Criterion (ii): The exceptional production of sculpted marble at Aphrodisias blends local, Greek, and Roman traditions, themes and iconography. It is visible throughout the city in an impressive variety of forms, from large decorated architectural blocks to larger than life-size statues to small portable votive figures. The proximity of good quarries with both pure white and grey marbles was a strong catalyst for the swift development of the city as a noted centre for marble-carving and marble-carvers. The ability of Aphrodisian sculptors was sought after in metropolitan Rome where signatures of Aphrodisian sculptors appear on some of the finest surviving works – for example, from Hadrian’s Villa at Tivoli. These sculptors were major participants in the Empire’s art market between the 1st and 5th centuries AD.
Criterion (iii): Aphrodisias occupies a pre-eminent place in the study of sculpture in the Roman world. Its quarries and its sculpture workshops made it a major art centre, famous for the creativity and technical skill of its sculptors. Aphrodisias has one of the very few known and systematically excavated sculpture workshops of the Roman Empire, which provides a fuller understanding of the production of marble sculpture than anywhere else in the Roman world.
Criterion (iv): Aphrodisias is an exceptional example of the built environment of a Greco-Roman city in inland Asia Minor. Several of its monumental marble buildings have unique features in terms of architecture and design. The Sebasteion, an elaborate cult complex for the worship of Augustus and the Julio-Claudian emperors, represents a distinctive integration of Hellenistic, Roman and Aphrodisian artistic traditions. The “Archive Wall” in the theatre is a well-preserved collection of official imperial documents regarding the status of the city under the Empire. The Theatre also features an early example of a stage building with an aediculated façade. The Stadium has an unusual architectural form with two curved ends, known as “amphitheatral”, and is the best-preserved example of this type in the ancient world. The conversion of the Temple of Aphrodite into a cathedral, around AD 500, is unique among temple-to-church conversions in its engineering and transformative effect. The Tetrapylon, the conspicuous entrance to the outer Sanctuary of Aphrodite, is preserved with its elaborate and exquisitely carved architectural ornament.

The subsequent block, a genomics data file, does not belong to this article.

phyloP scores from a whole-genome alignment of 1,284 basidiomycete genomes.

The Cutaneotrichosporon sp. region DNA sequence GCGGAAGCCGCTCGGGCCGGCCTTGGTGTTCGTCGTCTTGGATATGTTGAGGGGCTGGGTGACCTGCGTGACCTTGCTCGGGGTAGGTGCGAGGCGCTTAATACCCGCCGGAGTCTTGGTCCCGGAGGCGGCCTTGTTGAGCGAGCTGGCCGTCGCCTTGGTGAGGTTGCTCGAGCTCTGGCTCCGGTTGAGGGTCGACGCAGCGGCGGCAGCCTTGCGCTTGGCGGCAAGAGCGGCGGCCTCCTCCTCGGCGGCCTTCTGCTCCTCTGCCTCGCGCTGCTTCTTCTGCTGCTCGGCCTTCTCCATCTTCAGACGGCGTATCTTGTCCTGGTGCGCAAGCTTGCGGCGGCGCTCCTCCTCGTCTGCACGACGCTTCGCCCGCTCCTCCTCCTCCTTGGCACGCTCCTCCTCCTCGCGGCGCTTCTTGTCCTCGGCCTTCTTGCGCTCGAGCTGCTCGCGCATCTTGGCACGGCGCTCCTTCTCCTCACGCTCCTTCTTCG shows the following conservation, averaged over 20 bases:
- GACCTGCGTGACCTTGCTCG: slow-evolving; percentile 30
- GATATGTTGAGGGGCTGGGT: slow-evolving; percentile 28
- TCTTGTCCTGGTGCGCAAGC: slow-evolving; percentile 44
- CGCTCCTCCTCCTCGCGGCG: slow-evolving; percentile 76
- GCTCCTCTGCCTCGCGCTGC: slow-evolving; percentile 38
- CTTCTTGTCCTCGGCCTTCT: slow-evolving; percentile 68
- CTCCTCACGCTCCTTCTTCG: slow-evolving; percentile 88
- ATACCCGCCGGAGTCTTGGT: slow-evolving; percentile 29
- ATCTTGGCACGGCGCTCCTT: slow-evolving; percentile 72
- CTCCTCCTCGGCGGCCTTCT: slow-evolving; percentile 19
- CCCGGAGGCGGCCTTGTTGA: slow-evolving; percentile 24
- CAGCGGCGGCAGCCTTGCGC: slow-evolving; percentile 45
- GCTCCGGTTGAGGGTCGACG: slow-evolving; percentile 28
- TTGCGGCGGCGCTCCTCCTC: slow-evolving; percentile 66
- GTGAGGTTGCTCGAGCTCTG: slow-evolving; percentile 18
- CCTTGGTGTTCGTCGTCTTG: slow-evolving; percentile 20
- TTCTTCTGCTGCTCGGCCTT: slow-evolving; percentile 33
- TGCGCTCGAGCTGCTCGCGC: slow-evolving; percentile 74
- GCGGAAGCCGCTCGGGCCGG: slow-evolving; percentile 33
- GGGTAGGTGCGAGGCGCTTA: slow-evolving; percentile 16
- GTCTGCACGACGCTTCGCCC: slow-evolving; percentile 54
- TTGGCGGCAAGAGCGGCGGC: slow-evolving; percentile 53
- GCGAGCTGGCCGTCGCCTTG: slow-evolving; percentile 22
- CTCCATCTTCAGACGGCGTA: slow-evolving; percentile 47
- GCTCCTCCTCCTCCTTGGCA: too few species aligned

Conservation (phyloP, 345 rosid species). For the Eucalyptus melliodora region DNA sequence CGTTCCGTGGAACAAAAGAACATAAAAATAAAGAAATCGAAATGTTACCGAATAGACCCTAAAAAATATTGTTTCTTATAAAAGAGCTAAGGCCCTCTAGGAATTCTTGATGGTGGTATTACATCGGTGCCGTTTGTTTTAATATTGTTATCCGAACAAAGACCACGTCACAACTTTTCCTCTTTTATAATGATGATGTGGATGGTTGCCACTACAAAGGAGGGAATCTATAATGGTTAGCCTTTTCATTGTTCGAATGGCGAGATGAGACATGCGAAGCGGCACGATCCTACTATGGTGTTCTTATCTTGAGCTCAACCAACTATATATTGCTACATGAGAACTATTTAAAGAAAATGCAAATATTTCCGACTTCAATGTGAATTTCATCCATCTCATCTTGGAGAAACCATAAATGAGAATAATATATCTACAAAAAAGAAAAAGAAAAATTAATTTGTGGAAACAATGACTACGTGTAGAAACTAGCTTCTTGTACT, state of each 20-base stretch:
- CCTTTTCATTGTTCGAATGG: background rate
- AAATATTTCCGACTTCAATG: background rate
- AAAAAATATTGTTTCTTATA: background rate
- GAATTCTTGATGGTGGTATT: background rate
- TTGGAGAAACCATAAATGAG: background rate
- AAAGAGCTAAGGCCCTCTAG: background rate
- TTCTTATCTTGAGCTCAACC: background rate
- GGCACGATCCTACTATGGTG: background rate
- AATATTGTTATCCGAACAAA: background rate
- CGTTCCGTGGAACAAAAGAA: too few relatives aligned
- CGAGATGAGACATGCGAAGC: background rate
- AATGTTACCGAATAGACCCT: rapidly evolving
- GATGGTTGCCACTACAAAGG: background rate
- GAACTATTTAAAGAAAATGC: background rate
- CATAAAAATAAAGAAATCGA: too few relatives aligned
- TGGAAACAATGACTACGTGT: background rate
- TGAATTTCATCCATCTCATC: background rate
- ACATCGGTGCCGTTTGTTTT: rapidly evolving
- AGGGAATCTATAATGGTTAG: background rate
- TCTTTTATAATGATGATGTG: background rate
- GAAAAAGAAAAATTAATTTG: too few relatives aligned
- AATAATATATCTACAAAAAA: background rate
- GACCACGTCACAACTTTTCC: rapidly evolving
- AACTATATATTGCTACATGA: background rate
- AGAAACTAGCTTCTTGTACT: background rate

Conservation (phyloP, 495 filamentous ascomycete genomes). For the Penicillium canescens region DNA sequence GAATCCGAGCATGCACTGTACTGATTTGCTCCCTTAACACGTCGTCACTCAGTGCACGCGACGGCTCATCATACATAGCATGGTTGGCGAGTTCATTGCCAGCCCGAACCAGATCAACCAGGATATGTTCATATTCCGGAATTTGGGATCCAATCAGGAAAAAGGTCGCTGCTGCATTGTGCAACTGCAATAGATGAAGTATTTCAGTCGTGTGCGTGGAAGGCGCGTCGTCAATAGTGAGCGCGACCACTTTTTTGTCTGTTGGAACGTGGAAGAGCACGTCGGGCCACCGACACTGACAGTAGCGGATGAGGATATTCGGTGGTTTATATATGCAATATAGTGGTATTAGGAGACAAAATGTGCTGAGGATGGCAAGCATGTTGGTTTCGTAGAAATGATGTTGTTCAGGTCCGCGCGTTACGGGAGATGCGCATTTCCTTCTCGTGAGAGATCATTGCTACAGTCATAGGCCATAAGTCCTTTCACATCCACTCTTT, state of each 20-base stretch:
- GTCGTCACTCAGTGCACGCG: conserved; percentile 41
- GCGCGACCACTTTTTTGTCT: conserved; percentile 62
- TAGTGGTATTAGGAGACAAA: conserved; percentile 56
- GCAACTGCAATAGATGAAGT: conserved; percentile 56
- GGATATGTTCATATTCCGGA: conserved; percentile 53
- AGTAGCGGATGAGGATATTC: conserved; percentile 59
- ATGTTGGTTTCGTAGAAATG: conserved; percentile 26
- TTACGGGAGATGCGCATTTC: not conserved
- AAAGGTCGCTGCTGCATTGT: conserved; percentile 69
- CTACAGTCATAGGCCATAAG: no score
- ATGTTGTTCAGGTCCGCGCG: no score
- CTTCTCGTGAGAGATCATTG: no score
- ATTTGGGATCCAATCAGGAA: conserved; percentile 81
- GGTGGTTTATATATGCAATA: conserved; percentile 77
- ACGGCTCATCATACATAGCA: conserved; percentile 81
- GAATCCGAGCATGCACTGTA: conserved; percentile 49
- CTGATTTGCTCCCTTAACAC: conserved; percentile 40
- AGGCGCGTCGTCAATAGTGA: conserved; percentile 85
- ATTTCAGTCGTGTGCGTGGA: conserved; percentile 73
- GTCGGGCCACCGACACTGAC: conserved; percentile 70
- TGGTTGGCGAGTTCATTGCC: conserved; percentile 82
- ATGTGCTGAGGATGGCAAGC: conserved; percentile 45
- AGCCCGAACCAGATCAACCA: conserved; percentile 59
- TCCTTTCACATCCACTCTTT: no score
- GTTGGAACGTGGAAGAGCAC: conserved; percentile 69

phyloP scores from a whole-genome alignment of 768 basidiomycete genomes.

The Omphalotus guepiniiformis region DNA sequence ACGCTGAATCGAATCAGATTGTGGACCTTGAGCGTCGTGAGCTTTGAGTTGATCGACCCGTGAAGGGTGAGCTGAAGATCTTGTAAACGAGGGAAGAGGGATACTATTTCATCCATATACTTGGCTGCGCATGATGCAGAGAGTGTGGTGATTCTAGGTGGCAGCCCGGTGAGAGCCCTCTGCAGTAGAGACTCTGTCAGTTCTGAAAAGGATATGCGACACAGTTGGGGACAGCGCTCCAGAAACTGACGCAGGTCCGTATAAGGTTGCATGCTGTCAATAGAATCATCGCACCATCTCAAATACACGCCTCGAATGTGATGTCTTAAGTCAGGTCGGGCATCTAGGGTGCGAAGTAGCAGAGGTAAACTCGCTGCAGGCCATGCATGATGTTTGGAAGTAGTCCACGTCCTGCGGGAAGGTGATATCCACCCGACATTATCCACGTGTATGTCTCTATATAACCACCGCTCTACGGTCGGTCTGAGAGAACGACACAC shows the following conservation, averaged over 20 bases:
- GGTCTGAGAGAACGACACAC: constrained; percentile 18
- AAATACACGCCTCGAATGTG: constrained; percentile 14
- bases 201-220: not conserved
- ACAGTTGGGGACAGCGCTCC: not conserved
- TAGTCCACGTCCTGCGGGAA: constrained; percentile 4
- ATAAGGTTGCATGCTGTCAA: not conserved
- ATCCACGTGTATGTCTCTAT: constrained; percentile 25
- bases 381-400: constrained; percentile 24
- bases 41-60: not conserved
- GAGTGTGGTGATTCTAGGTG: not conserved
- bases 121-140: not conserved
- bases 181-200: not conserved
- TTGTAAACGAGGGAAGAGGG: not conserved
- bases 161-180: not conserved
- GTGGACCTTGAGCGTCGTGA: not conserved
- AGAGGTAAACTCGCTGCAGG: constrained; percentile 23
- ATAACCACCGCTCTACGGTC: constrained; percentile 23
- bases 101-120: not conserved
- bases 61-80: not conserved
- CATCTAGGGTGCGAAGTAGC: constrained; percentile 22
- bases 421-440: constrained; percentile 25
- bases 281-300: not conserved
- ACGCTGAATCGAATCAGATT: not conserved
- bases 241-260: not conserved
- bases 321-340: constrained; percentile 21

Criterion (vi): Aphrodisias was famous in antiquity as the cult centre of a version of Aphrodite which amalgamates aspects of an archaic Anatolian fertility goddess with those of the Hellenic goddess of love and beauty. The Aphrodite of Aphrodisias appears in marble figures from the site of Aphrodisias as well as from many other locations around the Mediterranean. This dissemination of the cult image is strong evidence of the regional and supra-regional importance of the cult.
The property includes all elements necessary to express its values and has not suffered from significant geomorphological change or intensive human occupation since antiquity. The limits of the property ensure full representation of the attributes conveying the Outstanding Universal Value of both the city and the marble quarries. The property has been legally taken under control by the State, and appropriate policies and actions have been proposed within the conservation and management plans in order to sustain the integrity of the site.
The authenticity of the serial property is established through its quarries, monuments and sculptures, about 2,000 surviving inscriptions, a comprehensively studied history and a substantial body of published research. The work of conservation and restoration at Aphrodisias has been undertaken in conformity with the Charter of Venice, respecting their original designs and building materials. The landscape surrounding Aphrodisias has not been exposed to modern development or to mass tourism.